"Country. Admit it. You love it."
May 2, 2001 10:02 AM   Subscribe

"Country. Admit it. You love it."...this is what the country music industry's new campaign says. "There was one young woman in Dallas in one of the focus groups that said, `I listen to country music in my car, but if I pull up at a traffic light and I see someone cool pull up next to me, I'll hit the button and change the station."
posted by 7sharp11 (39 comments total)
Well, now, that depends. Are we talking about Real Country (Patsy Cline, Willie Nelson, Johnny Cash, Hank Williams I and III) or New Country (you know who they are)?

I am an unabashed fan of Real Country music. Hell, I'm listening to a bunch of Guy Clark MP3s right now, volume up, singing along with it, getting funny looks from the people who walk into my office. This stuff is great, it is excellent musicianship, it is excellent songwriting, it has soul, baby.

But I'd rather poke out my eardrums with sharp sticks than listen to what Nashville considers country music.
posted by RakDaddy at 10:20 AM on May 2, 2001 [1 favorite]

I listen to country. It rocks.
This saturday, I'm gonna see Hank III and the Melvins! Oohhhh, yeah. (melvins aren't country.)

I'd also recommend Junior Brown, and Split Lip Rayfield (with members of Scroat Belly (Oh, and you can download the Scroat Belly's entire first album here.))
posted by sonofsamiam at 10:27 AM on May 2, 2001

Does Trailer Bride count?
posted by whuppy at 10:31 AM on May 2, 2001

Growing up in Idaho, I got exposed to all the country (crappy and non-crappy) that I could handle. About the only country I can deal with anymore are the synthesists who are able to fuse it with jazz, pop, rock, or whatever.

Lyle Lovett, Lucinda Williams, Alison Krauss, Steve Earle.

Purists may now heap scorn upon my sagging shoulders.
posted by Skot at 10:35 AM on May 2, 2001

Oh, why don't they just call this "new country" pop and be done with it? Or pop country? Then again, that almost implies a land filled with beverages (depending on what you call soda....)

Steve Earle is country? Hm, always thought of him leaning towards folk. Labels: they stink.
posted by hijinx at 10:37 AM on May 2, 2001

I can go for Junior Brown. I'm into entertainment, and in that respect, he provides.
posted by 7sharp11 at 10:41 AM on May 2, 2001

My name is Dreama.

I like Country Music. New country, old country, all country.

(Dreama waits for the chorus of "Hi Dreama" from fellow Country Anonymous types. Dreama hears nothing but silence. Dreama hangs her head in shame.)
posted by Dreama at 10:49 AM on May 2, 2001

"If you can make it more acceptable for younger audiences, what does that do?"

It makes it not country music. Most people I know don't like country because it's perceived mystique is completely trailer court, soap opera, rural, yokel.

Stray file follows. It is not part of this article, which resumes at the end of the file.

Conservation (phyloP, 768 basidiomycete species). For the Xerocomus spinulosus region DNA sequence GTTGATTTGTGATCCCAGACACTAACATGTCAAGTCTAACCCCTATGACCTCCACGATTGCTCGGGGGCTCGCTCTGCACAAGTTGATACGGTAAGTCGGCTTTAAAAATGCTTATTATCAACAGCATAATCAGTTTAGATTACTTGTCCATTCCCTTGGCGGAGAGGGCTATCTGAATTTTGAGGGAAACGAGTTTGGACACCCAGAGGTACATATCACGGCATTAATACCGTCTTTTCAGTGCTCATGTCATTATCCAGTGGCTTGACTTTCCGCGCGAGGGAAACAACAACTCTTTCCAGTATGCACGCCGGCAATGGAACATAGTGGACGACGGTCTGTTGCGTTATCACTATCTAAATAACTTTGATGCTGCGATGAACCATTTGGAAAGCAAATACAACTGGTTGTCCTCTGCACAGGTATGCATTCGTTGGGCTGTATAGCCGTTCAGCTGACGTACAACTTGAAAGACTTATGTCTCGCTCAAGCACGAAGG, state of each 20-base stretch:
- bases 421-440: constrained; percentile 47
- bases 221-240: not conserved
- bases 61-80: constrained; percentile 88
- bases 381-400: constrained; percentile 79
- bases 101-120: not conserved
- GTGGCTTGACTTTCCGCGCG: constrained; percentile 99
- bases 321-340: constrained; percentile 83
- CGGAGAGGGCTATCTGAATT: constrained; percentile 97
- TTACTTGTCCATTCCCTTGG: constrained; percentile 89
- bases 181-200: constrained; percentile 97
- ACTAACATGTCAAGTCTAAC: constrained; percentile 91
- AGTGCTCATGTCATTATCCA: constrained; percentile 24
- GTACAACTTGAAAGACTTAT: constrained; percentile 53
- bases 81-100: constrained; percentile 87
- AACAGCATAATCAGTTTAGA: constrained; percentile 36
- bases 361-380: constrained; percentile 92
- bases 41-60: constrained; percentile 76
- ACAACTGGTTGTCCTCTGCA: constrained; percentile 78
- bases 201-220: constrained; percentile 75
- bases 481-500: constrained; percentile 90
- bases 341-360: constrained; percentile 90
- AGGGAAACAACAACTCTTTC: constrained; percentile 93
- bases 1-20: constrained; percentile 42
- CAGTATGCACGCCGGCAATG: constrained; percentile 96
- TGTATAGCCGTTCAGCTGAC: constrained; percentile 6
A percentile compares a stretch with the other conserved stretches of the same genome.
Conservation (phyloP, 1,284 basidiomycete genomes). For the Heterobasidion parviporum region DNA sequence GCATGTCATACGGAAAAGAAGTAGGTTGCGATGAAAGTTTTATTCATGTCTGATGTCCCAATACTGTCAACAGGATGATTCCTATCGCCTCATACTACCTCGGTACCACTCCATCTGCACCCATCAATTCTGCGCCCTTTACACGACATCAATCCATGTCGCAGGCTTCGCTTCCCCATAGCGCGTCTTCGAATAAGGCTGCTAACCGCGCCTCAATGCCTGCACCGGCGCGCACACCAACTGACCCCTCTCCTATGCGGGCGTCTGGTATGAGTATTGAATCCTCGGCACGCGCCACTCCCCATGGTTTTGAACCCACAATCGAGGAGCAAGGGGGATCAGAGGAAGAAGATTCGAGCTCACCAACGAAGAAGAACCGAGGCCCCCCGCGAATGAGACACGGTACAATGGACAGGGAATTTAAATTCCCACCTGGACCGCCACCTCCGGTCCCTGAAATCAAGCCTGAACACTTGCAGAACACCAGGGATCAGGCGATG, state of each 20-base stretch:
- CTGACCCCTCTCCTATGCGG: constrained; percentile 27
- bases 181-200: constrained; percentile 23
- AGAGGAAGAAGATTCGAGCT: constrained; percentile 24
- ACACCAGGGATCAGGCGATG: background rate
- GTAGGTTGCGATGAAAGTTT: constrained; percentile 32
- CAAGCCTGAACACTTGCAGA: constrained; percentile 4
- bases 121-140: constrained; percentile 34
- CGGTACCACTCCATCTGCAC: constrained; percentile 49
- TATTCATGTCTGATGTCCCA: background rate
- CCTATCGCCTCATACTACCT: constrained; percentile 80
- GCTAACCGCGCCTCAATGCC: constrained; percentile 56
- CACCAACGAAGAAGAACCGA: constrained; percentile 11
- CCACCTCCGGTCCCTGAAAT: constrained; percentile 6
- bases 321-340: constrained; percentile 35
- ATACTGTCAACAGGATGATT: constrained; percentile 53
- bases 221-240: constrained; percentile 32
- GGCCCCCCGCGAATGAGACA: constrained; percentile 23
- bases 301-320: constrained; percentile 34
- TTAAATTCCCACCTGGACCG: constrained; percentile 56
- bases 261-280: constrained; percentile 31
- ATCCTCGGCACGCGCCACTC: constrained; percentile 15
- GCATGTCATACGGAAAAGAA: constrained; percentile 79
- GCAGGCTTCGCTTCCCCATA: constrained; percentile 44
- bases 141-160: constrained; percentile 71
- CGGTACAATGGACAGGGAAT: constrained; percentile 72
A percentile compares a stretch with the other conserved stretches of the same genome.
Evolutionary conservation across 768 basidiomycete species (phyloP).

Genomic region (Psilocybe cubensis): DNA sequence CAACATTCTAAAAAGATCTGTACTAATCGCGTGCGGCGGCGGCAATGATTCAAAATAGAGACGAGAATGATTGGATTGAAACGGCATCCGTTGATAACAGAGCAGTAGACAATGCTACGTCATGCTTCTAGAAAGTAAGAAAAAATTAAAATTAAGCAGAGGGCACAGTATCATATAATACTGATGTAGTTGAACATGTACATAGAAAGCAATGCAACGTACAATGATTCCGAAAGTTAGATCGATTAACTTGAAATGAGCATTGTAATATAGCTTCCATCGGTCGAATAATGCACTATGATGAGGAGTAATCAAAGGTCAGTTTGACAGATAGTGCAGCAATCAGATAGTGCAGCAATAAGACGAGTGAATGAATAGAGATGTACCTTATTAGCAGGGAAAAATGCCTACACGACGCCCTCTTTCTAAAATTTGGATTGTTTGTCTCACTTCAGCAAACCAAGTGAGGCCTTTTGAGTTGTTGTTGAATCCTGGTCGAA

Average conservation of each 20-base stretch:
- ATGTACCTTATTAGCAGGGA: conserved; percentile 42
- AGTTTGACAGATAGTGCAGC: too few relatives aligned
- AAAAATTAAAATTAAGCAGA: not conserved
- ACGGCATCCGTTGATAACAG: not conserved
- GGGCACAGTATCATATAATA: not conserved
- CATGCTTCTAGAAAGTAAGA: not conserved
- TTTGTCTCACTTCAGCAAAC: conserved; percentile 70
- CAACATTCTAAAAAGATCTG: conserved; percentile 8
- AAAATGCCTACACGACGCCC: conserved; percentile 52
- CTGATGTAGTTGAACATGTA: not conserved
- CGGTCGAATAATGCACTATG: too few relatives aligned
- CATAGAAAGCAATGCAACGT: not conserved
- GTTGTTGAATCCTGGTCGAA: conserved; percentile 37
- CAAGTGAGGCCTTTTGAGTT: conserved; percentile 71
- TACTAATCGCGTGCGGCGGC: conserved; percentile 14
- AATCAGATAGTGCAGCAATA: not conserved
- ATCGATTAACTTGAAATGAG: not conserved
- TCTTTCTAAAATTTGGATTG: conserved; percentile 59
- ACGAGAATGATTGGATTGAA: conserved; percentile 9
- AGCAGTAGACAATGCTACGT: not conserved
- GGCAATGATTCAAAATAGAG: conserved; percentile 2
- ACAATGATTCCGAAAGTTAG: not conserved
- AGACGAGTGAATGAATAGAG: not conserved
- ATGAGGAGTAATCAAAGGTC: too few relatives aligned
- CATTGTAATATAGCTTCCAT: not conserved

That's the problem. People don't like the association. The kids they're trying to lure are the same ones that will always dis them.

I'm not sure if this is wishful thinking or just ignorant. Some people just don't get it.
posted by y6y6y6 at 10:53 AM on May 2, 2001

Hi Dreama!

My name is Avogadro, and I like Country music, though I can't stand just about anything that gets airtime.

Add Robert Earl Keen, Jr. to the list of recommendations. He, like Lucinda Williams, Lyle Lovett, et al, is an excellent singer/songwriter; to me, their ability to craft their own tunes is what separates them from the hacks churned out of Nashville rather than what "style" they fit.
posted by Avogadro at 11:05 AM on May 2, 2001

In the good old days, when jobs for illiterate southerners were tough to get , a guy could always get food, clothing, shelter and some money in the regular army. Nine of every ten guys, it seemed, were into country (shit kicking music it was then called), and it was sort of like poison ivy. You caught it. You couldn't get rid of it.
When you got out (if you were from the north and discovered there was another way to live) you found yourself singing this crap and only truck drivers at rest stops knew what the frig you were babbling about.
All has changed. Country is like McDonalds. It is everywhere and everyone feeds on it.
My favorite (I can not recall the group): If I Had It All To Do Over, I'd Do It All Over You.
posted by Postroad at 11:26 AM on May 2, 2001

Since this whole thread seems very pro-country, I'll do something the Country music industry thinks kids can't do. Disagree with their peers.

Country. I admit it. I can't stand it.

I haven't listened to a lot of "Real Country", but I can vouch that "New Country" sucks. It is to music what gunracks are to trucks. What lawn gnomes are to sculpture. What Bankers Club is to gin. What Nashville is to America.

The "Real Country" might be pretty good. But if country is "soulful" then I must just be confused the propoganda of Sam Cooke, Otis Redding, and Marvin Gaye.
posted by kcalder at 11:28 AM on May 2, 2001


That Melvins/Hank III show sounds cool. I'm thinking of going myself.

Man, I love old country music. Bob Wills is a personal god of mine. In fact, I just got an awesome tattooed portrait of him on my arm. I could listen to Western Swing and Honky Tonk all week.

When I listen to what those people were doing fifty or sixty years ago and compare it to the pap that Nashville pumps out these days, I get kinda embarrassed and more than a little pissed off.